It is truly disturbing to see a young grad student do a quick blog for AGU and reveal fundamentally new earth science — while the top writer for Science can sit in the 2nd row and not publish a word.
Dukin’ Out the Younger Dryas Boundary:
The session PP33B. Younger Dryas Boundary: Extraterrestrial Impact or Not? II was standing room only.
The question: What caused the thousand plus year Younger Dryas cold snap that likely killed off the mammoths, saber-toothed cats, and other iconic ice-aged creatures ~12,000 years ago?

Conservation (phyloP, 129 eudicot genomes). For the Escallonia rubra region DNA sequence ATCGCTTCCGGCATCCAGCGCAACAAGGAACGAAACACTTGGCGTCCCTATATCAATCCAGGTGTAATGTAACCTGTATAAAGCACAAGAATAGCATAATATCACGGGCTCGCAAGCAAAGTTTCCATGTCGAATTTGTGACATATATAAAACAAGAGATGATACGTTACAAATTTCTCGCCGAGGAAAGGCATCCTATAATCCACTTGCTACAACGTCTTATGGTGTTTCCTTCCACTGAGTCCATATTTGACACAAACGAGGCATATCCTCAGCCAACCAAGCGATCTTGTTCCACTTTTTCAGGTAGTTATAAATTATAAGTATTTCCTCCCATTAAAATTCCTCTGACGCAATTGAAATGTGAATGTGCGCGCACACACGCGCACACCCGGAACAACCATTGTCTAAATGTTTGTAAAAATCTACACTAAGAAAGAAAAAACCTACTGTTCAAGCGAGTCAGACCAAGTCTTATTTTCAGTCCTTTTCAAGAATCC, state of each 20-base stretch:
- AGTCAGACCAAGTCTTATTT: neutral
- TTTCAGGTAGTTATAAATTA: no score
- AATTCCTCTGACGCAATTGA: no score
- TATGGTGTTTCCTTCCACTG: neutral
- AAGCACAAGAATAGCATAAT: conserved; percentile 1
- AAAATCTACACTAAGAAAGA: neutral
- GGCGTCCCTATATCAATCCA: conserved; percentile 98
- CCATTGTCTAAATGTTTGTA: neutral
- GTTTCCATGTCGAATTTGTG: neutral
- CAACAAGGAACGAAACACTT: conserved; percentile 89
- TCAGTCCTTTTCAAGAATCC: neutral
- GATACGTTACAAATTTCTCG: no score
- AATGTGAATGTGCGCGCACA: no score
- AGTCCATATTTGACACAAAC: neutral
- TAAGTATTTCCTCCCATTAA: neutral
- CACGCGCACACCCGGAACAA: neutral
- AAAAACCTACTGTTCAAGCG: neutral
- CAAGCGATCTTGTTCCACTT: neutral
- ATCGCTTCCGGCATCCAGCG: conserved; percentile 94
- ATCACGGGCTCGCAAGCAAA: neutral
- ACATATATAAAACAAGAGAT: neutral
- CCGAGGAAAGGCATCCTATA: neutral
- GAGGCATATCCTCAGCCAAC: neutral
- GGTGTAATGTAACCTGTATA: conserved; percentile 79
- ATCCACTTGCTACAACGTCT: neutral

In one corner were those who believe that impact from a swarm of comets caused the cooling event. In the other: the skeptics.
Wallace Broecker of the Lamont-Doherty Earth Observatory started the talk out with fighting words: “As far as a comet goes, I never believed it.” He claimed that the only evidence for a blast from outer space is the presence of nano-sized diamonds in the layer of sediment from that time period, and those don’t even prove impact.
Allen West of GeoScience Consulting led the pro-impact camp. He and his colleagues rocked the field when they published a paper in 2007 and another in 2009 suggesting the idea. He argued that the nanodiamonds are, in fact, proof of a major bang, since no other situation could produce the anaerobic conditions and the pressures and temperatures to make them